Four years later, Virginia Giuffre alleged in court documents that she had been forced to have sex with the prince while a minor. Andrew denied the claims but they continued to dog him.
The questions grew after Epstein took his own life in prison in 2019 while being held on sex-trafficking charges. In a bid to clear his name, Andrew gave a disastrous interview to the BBC, after which he was forced to step down from royal duties while businesses sought to disassociate themselves from him.
In 2021, Giuffre sued Andrew directly over allegations he had sexually assaulted and battered her. In January the following year he was stripped of his military links and of "His Royal Highness" title.
In February 2022, Andrew settled the lawsuit while not admitting any wrongdoing, agreeing to pay an undisclosed sum but sparing him having to face the public embarrassment of a trial.
PRINCE HARRY AND 'MEGXIT'
In his younger days, grandson Prince Harry was depicted by the media as a royal wild child. He admitted smoking cannabis and getting drunk when underage in a pub, scuffled with paparazzi outside a London nightclub and sparked outrage by dressing as a Nazi officer at a costume party.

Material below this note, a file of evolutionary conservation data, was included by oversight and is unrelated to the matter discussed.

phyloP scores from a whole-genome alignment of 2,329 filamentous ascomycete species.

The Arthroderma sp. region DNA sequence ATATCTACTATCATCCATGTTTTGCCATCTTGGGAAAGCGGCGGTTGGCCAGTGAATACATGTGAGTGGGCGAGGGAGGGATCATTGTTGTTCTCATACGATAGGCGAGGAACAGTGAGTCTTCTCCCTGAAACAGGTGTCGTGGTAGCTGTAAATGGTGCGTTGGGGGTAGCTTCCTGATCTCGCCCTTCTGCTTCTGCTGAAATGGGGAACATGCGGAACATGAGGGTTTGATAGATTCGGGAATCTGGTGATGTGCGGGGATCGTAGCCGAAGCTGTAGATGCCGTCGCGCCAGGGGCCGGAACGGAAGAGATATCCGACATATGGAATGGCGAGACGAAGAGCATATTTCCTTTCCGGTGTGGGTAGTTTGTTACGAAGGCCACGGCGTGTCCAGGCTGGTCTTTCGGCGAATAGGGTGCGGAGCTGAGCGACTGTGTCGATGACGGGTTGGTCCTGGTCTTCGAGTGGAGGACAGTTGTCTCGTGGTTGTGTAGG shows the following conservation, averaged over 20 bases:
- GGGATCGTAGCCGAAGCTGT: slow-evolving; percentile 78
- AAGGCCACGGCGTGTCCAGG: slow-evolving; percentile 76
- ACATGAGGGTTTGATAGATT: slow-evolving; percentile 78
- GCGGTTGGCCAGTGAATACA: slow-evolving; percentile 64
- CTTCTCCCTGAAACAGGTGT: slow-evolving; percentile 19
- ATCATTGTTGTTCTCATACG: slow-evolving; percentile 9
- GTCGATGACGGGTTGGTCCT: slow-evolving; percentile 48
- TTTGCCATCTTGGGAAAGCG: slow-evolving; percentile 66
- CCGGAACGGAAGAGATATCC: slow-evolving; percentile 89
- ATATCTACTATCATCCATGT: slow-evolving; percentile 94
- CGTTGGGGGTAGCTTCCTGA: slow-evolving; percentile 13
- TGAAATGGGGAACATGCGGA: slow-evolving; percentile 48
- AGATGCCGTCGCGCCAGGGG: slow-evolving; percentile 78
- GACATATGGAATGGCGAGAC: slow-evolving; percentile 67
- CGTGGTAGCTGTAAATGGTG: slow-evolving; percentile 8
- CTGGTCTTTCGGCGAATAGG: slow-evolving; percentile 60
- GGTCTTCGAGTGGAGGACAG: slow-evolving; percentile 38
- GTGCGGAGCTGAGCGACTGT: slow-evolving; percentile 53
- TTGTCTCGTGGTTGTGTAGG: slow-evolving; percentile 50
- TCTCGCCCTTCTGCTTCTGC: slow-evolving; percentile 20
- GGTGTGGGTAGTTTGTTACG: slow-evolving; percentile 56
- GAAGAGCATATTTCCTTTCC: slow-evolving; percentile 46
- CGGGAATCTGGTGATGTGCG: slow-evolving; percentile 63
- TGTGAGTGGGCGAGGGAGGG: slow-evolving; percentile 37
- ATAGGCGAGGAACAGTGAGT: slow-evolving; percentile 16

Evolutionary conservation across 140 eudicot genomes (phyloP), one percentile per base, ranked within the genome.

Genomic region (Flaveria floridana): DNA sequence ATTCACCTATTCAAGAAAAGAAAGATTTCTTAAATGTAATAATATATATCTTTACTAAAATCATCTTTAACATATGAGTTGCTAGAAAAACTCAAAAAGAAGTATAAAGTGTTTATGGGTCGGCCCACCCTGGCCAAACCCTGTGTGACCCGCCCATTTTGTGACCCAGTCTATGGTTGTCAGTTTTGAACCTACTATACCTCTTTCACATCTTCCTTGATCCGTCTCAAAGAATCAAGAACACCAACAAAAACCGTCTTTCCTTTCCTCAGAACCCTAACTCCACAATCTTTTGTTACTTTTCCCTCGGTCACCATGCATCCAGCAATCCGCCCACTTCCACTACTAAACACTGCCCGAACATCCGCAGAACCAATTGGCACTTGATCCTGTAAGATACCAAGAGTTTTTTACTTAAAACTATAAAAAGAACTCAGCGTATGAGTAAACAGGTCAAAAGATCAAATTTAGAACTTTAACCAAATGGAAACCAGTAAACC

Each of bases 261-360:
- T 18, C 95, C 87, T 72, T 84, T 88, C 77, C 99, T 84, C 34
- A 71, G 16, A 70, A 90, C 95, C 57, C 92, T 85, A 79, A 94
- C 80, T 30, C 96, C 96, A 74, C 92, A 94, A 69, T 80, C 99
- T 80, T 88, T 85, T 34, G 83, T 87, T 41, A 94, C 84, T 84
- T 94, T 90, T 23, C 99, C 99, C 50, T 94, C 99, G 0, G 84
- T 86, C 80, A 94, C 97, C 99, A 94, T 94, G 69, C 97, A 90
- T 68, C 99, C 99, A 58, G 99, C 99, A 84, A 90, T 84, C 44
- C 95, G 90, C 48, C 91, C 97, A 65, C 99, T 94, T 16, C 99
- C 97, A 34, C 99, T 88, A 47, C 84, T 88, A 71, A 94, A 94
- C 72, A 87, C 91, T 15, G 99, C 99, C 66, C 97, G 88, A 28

But he became one of the most popular royals with his easygoing nature and military service, and his 2018 marriage to U.S. actress Meghan Markle was hailed as the epitome of a new modern monarchy.
However, in a huge blow to the institution they announced in January 2020 they would step down from royal roles, unhappy with the intrusion and media focus on their lives.
Having moved to Los Angeles, in March 2021 they launched a devastating attack on the royals and Buckingham Palace in a TV interview with U.S. host Oprah Winfrey which included allegations of racism and Meghan saying she had been pushed to the brink of suicide.
Harry also pointedly said Charles and elder brother William were trapped.
(Reporting by Michael Holden; Editing by Angus MacSwan)